As the 20th gets closer, and I continue to work on my post in celebration of the 1000 Voices Speak for Compassion, I am trying to shut out some of the other noise in my head – but have no fear, I’ll be back to my usual opining self next week.
In the meantime, thought I’d share some related wisdom from J. Krishnamurti:
“What does it mean to be compassionate? Not merely verbally, but actually to be compassionate? Is compassion a matter of habit, of thought, a matter of the mechanical repetition of being kind, polite, gentle, tender? Can the mind which is caught in the activity of thought with its conditioning, its mechanical repetition, be compassionate at all? It can talk about it, it can encourage social reform, be kind to the poor heathen and so on; but is that compassion? When thought dictates, when thought is active, can there be any place for compassion? Compassion being action without motive, without self-interest, without any sense of fear, without any sense of pleasure.”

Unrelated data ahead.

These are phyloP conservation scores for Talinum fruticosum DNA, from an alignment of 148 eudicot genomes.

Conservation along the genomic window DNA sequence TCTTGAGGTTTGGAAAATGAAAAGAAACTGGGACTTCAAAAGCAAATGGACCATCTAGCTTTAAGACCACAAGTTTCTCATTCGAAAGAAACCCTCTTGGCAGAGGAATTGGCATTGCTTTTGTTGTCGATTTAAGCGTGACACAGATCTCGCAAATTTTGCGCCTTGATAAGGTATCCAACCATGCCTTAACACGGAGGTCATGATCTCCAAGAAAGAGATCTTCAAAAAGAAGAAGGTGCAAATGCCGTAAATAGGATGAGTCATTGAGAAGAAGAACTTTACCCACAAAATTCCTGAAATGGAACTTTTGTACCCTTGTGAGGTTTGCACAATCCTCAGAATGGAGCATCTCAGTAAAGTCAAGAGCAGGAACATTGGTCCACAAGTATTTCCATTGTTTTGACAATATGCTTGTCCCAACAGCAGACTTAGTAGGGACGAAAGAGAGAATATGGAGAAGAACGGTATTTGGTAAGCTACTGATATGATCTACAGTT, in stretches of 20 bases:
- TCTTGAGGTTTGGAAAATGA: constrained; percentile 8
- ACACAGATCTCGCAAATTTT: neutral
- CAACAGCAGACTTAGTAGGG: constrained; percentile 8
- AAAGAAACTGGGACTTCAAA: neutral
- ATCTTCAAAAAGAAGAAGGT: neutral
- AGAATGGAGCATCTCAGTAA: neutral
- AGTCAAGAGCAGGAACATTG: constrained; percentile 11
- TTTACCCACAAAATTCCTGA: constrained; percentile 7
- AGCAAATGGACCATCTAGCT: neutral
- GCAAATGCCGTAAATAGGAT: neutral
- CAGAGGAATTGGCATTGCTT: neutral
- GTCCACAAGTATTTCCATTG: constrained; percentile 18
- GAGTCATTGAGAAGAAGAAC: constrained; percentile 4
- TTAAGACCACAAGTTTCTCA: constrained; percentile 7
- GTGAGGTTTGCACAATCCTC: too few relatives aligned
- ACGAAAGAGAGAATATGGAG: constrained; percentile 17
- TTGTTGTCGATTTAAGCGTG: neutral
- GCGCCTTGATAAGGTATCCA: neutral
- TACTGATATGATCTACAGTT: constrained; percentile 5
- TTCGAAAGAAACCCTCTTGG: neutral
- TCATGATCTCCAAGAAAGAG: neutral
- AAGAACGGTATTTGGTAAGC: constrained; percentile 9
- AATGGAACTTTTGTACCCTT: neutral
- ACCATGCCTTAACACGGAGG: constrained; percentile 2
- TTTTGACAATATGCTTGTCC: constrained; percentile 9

Krishnamurti, who died in 1986 at 90, was a philosophical and religious speaker. Indian by birth, but adopted by Annie Besant, president of the Theosophical Society, as a child, and promoted by her as the leader of the new world order that the Theosophists has predicted would come. In 1929 he renounced that claim, and spent the next several decades traveling globally to speak about religion and philosophy, without identifying with any one religion, or ideology. I had the good fortune to hear him speak at the Theosophical Society in Madras in 1984.